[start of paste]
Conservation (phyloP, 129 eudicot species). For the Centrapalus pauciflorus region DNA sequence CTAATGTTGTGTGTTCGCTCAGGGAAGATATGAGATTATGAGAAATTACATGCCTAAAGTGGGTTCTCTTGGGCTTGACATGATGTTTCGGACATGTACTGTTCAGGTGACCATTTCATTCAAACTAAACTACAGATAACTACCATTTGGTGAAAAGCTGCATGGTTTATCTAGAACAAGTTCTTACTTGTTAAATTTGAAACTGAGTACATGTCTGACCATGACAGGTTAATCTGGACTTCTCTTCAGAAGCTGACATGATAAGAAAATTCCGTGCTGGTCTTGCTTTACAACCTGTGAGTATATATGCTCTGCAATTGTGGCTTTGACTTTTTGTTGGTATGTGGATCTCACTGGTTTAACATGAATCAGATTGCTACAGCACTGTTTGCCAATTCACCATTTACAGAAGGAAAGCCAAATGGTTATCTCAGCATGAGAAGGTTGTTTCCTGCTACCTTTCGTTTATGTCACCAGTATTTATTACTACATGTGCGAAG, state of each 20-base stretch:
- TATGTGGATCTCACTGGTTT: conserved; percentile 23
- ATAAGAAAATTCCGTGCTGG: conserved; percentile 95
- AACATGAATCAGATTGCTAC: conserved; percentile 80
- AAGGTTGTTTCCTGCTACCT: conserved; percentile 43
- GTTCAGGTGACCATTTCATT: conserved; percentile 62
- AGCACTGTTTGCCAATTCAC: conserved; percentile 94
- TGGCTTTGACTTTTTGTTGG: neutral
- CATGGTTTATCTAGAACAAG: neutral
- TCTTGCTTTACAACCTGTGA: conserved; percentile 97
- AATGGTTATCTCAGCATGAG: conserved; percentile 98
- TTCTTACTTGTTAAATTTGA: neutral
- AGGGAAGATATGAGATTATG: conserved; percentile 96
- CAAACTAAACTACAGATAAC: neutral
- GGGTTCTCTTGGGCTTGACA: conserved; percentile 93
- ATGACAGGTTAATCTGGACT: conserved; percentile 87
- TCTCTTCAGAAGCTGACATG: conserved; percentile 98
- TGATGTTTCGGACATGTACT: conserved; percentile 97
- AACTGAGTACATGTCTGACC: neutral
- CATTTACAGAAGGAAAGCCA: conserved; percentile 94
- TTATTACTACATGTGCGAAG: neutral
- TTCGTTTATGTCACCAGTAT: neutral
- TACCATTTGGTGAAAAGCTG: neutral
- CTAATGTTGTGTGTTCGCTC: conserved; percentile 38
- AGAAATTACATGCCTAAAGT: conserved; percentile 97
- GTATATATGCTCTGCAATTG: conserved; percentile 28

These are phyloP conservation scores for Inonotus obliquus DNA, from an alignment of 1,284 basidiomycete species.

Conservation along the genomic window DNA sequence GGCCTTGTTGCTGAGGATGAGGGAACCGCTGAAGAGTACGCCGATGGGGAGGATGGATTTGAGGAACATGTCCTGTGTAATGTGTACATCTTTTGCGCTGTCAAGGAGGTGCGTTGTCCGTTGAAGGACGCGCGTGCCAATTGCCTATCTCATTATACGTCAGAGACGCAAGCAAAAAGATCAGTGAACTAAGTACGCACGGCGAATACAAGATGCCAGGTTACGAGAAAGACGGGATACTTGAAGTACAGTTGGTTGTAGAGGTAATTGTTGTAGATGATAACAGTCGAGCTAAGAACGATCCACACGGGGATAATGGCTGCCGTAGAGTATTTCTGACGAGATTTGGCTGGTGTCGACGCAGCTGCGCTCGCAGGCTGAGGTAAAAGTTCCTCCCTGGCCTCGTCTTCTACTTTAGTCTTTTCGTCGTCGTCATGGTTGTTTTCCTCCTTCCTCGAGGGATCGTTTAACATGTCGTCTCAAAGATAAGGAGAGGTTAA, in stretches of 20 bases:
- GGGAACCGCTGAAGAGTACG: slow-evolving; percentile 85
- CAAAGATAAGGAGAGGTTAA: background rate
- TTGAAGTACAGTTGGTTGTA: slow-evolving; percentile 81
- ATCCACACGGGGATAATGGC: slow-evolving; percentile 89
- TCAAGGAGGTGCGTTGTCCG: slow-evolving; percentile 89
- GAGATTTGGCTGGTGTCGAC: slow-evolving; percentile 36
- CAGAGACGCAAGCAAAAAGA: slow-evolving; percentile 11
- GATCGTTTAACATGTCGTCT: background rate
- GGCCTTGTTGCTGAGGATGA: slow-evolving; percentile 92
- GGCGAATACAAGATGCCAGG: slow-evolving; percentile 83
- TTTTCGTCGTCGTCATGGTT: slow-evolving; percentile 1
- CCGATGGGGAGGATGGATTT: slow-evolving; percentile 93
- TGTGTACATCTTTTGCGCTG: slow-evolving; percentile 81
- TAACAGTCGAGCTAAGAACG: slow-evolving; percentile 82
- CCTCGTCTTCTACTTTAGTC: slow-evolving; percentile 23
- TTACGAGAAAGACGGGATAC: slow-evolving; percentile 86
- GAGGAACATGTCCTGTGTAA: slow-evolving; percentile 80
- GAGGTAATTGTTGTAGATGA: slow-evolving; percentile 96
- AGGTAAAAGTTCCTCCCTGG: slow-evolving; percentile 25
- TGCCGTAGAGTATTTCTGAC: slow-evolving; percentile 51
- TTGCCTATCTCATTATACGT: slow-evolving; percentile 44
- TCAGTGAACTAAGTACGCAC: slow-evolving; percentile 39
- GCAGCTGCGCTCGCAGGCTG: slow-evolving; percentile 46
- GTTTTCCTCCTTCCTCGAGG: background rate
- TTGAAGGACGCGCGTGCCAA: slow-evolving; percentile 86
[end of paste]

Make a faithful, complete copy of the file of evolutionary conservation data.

Conservation (phyloP, 129 eudicot species). For the Centrapalus pauciflorus region DNA sequence CTAATGTTGTGTGTTCGCTCAGGGAAGATATGAGATTATGAGAAATTACATGCCTAAAGTGGGTTCTCTTGGGCTTGACATGATGTTTCGGACATGTACTGTTCAGGTGACCATTTCATTCAAACTAAACTACAGATAACTACCATTTGGTGAAAAGCTGCATGGTTTATCTAGAACAAGTTCTTACTTGTTAAATTTGAAACTGAGTACATGTCTGACCATGACAGGTTAATCTGGACTTCTCTTCAGAAGCTGACATGATAAGAAAATTCCGTGCTGGTCTTGCTTTACAACCTGTGAGTATATATGCTCTGCAATTGTGGCTTTGACTTTTTGTTGGTATGTGGATCTCACTGGTTTAACATGAATCAGATTGCTACAGCACTGTTTGCCAATTCACCATTTACAGAAGGAAAGCCAAATGGTTATCTCAGCATGAGAAGGTTGTTTCCTGCTACCTTTCGTTTATGTCACCAGTATTTATTACTACATGTGCGAAG, state of each 20-base stretch:
- TATGTGGATCTCACTGGTTT: conserved; percentile 23
- ATAAGAAAATTCCGTGCTGG: conserved; percentile 95
- AACATGAATCAGATTGCTAC: conserved; percentile 80
- AAGGTTGTTTCCTGCTACCT: conserved; percentile 43
- GTTCAGGTGACCATTTCATT: conserved; percentile 62
- AGCACTGTTTGCCAATTCAC: conserved; percentile 94
- TGGCTTTGACTTTTTGTTGG: neutral
- CATGGTTTATCTAGAACAAG: neutral
- TCTTGCTTTACAACCTGTGA: conserved; percentile 97
- AATGGTTATCTCAGCATGAG: conserved; percentile 98
- TTCTTACTTGTTAAATTTGA: neutral
- AGGGAAGATATGAGATTATG: conserved; percentile 96
- CAAACTAAACTACAGATAAC: neutral
- GGGTTCTCTTGGGCTTGACA: conserved; percentile 93
- ATGACAGGTTAATCTGGACT: conserved; percentile 87
- TCTCTTCAGAAGCTGACATG: conserved; percentile 98
- TGATGTTTCGGACATGTACT: conserved; percentile 97
- AACTGAGTACATGTCTGACC: neutral
- CATTTACAGAAGGAAAGCCA: conserved; percentile 94
- TTATTACTACATGTGCGAAG: neutral
- TTCGTTTATGTCACCAGTAT: neutral
- TACCATTTGGTGAAAAGCTG: neutral
- CTAATGTTGTGTGTTCGCTC: conserved; percentile 38
- AGAAATTACATGCCTAAAGT: conserved; percentile 97
- GTATATATGCTCTGCAATTG: conserved; percentile 28

These are phyloP conservation scores for Inonotus obliquus DNA, from an alignment of 1,284 basidiomycete species.

Conservation along the genomic window DNA sequence GGCCTTGTTGCTGAGGATGAGGGAACCGCTGAAGAGTACGCCGATGGGGAGGATGGATTTGAGGAACATGTCCTGTGTAATGTGTACATCTTTTGCGCTGTCAAGGAGGTGCGTTGTCCGTTGAAGGACGCGCGTGCCAATTGCCTATCTCATTATACGTCAGAGACGCAAGCAAAAAGATCAGTGAACTAAGTACGCACGGCGAATACAAGATGCCAGGTTACGAGAAAGACGGGATACTTGAAGTACAGTTGGTTGTAGAGGTAATTGTTGTAGATGATAACAGTCGAGCTAAGAACGATCCACACGGGGATAATGGCTGCCGTAGAGTATTTCTGACGAGATTTGGCTGGTGTCGACGCAGCTGCGCTCGCAGGCTGAGGTAAAAGTTCCTCCCTGGCCTCGTCTTCTACTTTAGTCTTTTCGTCGTCGTCATGGTTGTTTTCCTCCTTCCTCGAGGGATCGTTTAACATGTCGTCTCAAAGATAAGGAGAGGTTAA, in stretches of 20 bases:
- GGGAACCGCTGAAGAGTACG: slow-evolving; percentile 85
- CAAAGATAAGGAGAGGTTAA: background rate
- TTGAAGTACAGTTGGTTGTA: slow-evolving; percentile 81
- ATCCACACGGGGATAATGGC: slow-evolving; percentile 89
- TCAAGGAGGTGCGTTGTCCG: slow-evolving; percentile 89
- GAGATTTGGCTGGTGTCGAC: slow-evolving; percentile 36
- CAGAGACGCAAGCAAAAAGA: slow-evolving; percentile 11
- GATCGTTTAACATGTCGTCT: background rate
- GGCCTTGTTGCTGAGGATGA: slow-evolving; percentile 92
- GGCGAATACAAGATGCCAGG: slow-evolving; percentile 83
- TTTTCGTCGTCGTCATGGTT: slow-evolving; percentile 1
- CCGATGGGGAGGATGGATTT: slow-evolving; percentile 93
- TGTGTACATCTTTTGCGCTG: slow-evolving; percentile 81
- TAACAGTCGAGCTAAGAACG: slow-evolving; percentile 82
- CCTCGTCTTCTACTTTAGTC: slow-evolving; percentile 23
- TTACGAGAAAGACGGGATAC: slow-evolving; percentile 86
- GAGGAACATGTCCTGTGTAA: slow-evolving; percentile 80
- GAGGTAATTGTTGTAGATGA: slow-evolving; percentile 96
- AGGTAAAAGTTCCTCCCTGG: slow-evolving; percentile 25
- TGCCGTAGAGTATTTCTGAC: slow-evolving; percentile 51
- TTGCCTATCTCATTATACGT: slow-evolving; percentile 44
- TCAGTGAACTAAGTACGCAC: slow-evolving; percentile 39
- GCAGCTGCGCTCGCAGGCTG: slow-evolving; percentile 46
- GTTTTCCTCCTTCCTCGAGG: background rate
- TTGAAGGACGCGCGTGCCAA: slow-evolving; percentile 86